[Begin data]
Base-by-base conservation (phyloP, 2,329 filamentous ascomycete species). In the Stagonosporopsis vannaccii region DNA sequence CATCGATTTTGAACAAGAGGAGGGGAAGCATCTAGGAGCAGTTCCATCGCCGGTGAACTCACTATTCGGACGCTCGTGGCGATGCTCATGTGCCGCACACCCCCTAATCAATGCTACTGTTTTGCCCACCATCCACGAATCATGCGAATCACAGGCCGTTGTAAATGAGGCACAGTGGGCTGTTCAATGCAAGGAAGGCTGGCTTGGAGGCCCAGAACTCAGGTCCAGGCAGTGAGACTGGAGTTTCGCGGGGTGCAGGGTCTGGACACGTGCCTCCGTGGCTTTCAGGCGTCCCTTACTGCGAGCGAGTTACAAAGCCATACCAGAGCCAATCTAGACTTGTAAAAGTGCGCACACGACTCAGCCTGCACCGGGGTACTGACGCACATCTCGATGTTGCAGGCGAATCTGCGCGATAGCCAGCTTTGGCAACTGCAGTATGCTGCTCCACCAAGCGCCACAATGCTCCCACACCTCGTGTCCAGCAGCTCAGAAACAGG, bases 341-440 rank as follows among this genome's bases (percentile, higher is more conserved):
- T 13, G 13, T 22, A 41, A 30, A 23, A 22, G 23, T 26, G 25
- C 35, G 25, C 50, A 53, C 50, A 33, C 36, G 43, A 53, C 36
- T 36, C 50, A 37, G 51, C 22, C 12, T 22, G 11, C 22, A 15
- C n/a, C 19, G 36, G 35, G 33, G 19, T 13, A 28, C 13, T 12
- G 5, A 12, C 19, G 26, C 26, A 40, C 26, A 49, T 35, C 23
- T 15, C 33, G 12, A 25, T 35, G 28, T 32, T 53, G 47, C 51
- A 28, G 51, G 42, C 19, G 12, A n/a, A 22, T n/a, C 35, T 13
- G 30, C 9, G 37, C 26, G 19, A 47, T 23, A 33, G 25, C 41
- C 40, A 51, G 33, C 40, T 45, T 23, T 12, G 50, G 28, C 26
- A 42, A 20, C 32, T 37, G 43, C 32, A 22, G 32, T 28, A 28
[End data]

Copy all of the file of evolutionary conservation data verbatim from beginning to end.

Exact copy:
Base-by-base conservation (phyloP, 2,329 filamentous ascomycete species). In the Stagonosporopsis vannaccii region DNA sequence CATCGATTTTGAACAAGAGGAGGGGAAGCATCTAGGAGCAGTTCCATCGCCGGTGAACTCACTATTCGGACGCTCGTGGCGATGCTCATGTGCCGCACACCCCCTAATCAATGCTACTGTTTTGCCCACCATCCACGAATCATGCGAATCACAGGCCGTTGTAAATGAGGCACAGTGGGCTGTTCAATGCAAGGAAGGCTGGCTTGGAGGCCCAGAACTCAGGTCCAGGCAGTGAGACTGGAGTTTCGCGGGGTGCAGGGTCTGGACACGTGCCTCCGTGGCTTTCAGGCGTCCCTTACTGCGAGCGAGTTACAAAGCCATACCAGAGCCAATCTAGACTTGTAAAAGTGCGCACACGACTCAGCCTGCACCGGGGTACTGACGCACATCTCGATGTTGCAGGCGAATCTGCGCGATAGCCAGCTTTGGCAACTGCAGTATGCTGCTCCACCAAGCGCCACAATGCTCCCACACCTCGTGTCCAGCAGCTCAGAAACAGG, bases 341-440 rank as follows among this genome's bases (percentile, higher is more conserved):
- T 13, G 13, T 22, A 41, A 30, A 23, A 22, G 23, T 26, G 25
- C 35, G 25, C 50, A 53, C 50, A 33, C 36, G 43, A 53, C 36
- T 36, C 50, A 37, G 51, C 22, C 12, T 22, G 11, C 22, A 15
- C n/a, C 19, G 36, G 35, G 33, G 19, T 13, A 28, C 13, T 12
- G 5, A 12, C 19, G 26, C 26, A 40, C 26, A 49, T 35, C 23
- T 15, C 33, G 12, A 25, T 35, G 28, T 32, T 53, G 47, C 51
- A 28, G 51, G 42, C 19, G 12, A n/a, A 22, T n/a, C 35, T 13
- G 30, C 9, G 37, C 26, G 19, A 47, T 23, A 33, G 25, C 41
- C 40, A 51, G 33, C 40, T 45, T 23, T 12, G 50, G 28, C 26
- A 42, A 20, C 32, T 37, G 43, C 32, A 22, G 32, T 28, A 28